So, that’s why MANTL exists. We are trying to reimagine what it can be to be a small bank, medium-sized bank in America or a credit union by providing technology that meets what they need.
Shimel: Very cool. James, do you wanna—what’s your role at MANTL?
Qualls: Yeah, so I’m the Director of Engineering here at MANTL and primarily responsible for infrastructure or liability engineering. I have the pleasure of architecting everything that MANTL runs on and we have the opportunity to run on a very modern cloud infrastructure. So, we use Kubernetes, everything’s configuration as code, running as Terraform. You know, we take advantage of as many cloud products as we can.
Shimel: Excellent. And then Liz, we’ve had strongDM before, but for people who may not be familiar, give us the strongDM story.
Zalman: The strongDM story is that the way people manage access to infrastructure has fundamentally changed since cloud. You’ve got an explosion of servers, database management systems, cloud providers. Kubernetes came into existence, and so doing it by hand or relying only on Active Directory, it doesn’t work anymore, and so strong creates a single control plane for you to both manage and audit the access of anybody who works for you—a contractor, an employee, service account to any infrastructure that is yours.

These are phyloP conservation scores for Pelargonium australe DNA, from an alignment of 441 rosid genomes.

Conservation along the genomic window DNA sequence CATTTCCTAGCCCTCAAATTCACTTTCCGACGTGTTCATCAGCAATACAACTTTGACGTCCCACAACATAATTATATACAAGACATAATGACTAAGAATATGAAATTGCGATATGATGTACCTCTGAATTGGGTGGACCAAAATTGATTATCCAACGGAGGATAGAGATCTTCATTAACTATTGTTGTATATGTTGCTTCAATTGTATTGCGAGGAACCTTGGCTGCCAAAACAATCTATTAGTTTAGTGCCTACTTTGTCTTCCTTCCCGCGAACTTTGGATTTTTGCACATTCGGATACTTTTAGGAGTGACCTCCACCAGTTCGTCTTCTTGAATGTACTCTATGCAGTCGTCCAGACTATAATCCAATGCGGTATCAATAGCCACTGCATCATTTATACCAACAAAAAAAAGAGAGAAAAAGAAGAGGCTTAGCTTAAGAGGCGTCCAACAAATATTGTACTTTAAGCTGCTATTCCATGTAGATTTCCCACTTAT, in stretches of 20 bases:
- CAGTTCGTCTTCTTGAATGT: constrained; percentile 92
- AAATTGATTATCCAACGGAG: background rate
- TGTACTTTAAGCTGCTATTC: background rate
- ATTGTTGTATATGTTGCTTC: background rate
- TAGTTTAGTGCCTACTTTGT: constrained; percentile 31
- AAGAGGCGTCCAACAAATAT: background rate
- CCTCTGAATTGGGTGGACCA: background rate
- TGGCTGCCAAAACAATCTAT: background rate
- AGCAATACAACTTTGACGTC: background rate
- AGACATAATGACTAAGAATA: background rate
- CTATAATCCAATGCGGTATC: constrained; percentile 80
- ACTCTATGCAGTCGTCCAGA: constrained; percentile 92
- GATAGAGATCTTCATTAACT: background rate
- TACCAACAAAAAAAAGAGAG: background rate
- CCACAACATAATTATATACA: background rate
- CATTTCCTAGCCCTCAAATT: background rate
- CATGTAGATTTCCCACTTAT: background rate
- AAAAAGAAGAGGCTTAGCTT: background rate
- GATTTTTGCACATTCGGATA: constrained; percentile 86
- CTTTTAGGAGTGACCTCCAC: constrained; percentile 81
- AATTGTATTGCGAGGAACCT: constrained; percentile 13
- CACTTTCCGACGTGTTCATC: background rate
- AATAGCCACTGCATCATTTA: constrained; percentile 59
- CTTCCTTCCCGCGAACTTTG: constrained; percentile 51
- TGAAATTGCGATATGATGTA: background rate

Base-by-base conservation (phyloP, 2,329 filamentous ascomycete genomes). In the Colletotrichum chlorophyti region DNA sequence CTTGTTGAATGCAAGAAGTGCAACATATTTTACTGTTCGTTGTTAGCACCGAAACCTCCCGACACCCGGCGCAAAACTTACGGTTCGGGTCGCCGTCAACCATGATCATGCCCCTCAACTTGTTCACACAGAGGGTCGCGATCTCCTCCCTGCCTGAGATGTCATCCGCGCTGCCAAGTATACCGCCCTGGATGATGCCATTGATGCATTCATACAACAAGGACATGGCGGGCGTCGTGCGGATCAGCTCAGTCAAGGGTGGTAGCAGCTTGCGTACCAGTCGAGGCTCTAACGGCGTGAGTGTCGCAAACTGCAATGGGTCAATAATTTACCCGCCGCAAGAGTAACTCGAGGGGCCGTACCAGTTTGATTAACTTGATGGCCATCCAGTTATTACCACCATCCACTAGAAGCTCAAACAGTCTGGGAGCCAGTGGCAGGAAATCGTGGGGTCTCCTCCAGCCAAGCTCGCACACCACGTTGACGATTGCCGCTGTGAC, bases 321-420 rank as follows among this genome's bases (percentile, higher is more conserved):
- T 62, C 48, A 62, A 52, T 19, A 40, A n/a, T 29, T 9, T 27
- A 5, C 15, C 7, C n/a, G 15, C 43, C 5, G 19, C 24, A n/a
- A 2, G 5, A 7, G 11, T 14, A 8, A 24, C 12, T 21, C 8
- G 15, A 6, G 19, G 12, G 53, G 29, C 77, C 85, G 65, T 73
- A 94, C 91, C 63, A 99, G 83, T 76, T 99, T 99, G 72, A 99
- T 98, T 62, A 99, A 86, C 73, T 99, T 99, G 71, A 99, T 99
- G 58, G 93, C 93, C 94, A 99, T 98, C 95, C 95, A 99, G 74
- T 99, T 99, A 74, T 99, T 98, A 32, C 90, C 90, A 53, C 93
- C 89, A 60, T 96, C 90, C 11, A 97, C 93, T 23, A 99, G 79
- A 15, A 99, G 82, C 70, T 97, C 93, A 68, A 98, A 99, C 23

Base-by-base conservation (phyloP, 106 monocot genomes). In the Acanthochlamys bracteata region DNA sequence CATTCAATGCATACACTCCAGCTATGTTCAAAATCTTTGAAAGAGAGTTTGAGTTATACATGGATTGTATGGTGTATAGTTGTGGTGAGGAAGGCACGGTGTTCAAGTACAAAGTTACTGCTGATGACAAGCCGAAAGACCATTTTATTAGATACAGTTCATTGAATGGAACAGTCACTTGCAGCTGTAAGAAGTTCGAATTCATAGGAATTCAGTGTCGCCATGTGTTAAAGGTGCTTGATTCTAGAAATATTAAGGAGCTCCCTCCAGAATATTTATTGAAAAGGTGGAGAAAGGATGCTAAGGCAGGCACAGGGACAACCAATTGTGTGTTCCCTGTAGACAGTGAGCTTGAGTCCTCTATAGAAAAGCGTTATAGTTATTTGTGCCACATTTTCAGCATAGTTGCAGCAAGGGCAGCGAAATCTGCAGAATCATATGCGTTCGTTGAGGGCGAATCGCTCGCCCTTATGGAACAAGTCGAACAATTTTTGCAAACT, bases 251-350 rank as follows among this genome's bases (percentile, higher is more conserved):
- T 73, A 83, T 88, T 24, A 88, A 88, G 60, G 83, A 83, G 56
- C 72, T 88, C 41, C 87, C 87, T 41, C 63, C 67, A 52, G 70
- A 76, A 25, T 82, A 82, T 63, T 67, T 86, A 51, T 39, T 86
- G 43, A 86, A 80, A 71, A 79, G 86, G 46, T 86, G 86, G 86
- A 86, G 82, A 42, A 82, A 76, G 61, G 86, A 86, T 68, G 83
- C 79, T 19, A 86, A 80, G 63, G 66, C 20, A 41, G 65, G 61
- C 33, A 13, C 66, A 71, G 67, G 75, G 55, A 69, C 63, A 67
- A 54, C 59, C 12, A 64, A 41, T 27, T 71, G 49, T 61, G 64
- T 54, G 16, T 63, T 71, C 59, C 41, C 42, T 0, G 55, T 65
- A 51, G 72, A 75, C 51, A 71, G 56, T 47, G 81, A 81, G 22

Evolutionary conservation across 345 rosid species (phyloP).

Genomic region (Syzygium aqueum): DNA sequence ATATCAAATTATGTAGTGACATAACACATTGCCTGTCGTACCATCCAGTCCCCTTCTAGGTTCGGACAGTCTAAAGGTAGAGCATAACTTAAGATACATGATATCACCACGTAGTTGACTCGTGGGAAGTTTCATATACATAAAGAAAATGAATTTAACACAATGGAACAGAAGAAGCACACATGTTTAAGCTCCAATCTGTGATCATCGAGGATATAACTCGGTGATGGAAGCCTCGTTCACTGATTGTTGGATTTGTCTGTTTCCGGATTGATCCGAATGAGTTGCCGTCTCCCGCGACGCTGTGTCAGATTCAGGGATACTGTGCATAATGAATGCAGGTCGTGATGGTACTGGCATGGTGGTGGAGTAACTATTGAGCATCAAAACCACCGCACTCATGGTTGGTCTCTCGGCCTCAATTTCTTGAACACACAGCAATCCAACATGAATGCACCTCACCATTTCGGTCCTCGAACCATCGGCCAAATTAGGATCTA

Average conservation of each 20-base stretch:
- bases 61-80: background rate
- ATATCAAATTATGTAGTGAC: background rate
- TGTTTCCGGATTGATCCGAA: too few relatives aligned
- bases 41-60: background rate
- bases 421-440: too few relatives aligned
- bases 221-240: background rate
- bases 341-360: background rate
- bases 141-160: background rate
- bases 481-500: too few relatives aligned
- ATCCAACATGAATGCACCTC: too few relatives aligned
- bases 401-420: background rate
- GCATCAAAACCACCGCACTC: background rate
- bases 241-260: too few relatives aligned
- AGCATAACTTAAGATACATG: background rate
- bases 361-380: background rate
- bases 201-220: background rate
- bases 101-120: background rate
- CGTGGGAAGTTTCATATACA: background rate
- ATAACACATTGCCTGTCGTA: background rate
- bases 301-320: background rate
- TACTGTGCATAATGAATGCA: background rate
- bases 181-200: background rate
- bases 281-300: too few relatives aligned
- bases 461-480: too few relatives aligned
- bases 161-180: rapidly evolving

Shimel: Cool. So, for purposes of setting up the discussion of how strongDM works with MANTL, Ben, I’m gonna ask to give us an example of some of this technology and apps that you guys are creating or helping maintain and power for your fintech clients, for your small and medium banks, credit unions, stuff like that.
Conant: Yeah, so, the first product that we decided to develop for this market of sort of medium-sized banks and credit unions is a way for those banks to have a kind of open an account dot bank dot com website that was completely white-labeled and personalized to their brand, but really felt like signing up for Robinhood or Acorns or one of the sort of big fintechs that have a really slick sign up ________. Because a lot of these banks, you know, they don’t—in order to achieve the kinda deposit growth that they want to achieve, they have to go online, but they’re really suffering from not having a website that anyone would want to sign up for a bank account on, right? So, that was a very specific product, but there’s a huge market for it, so we decided to start with that.
And then, you know, from a technical perspective, what does that mean? It means, for us, we have node microservices running in a Kubernetes cluster. We’re also talking to post press data stores in GCP, and then we need to control access and have firewalls and UAT environments for the banks to test stuff out using Cloudflare.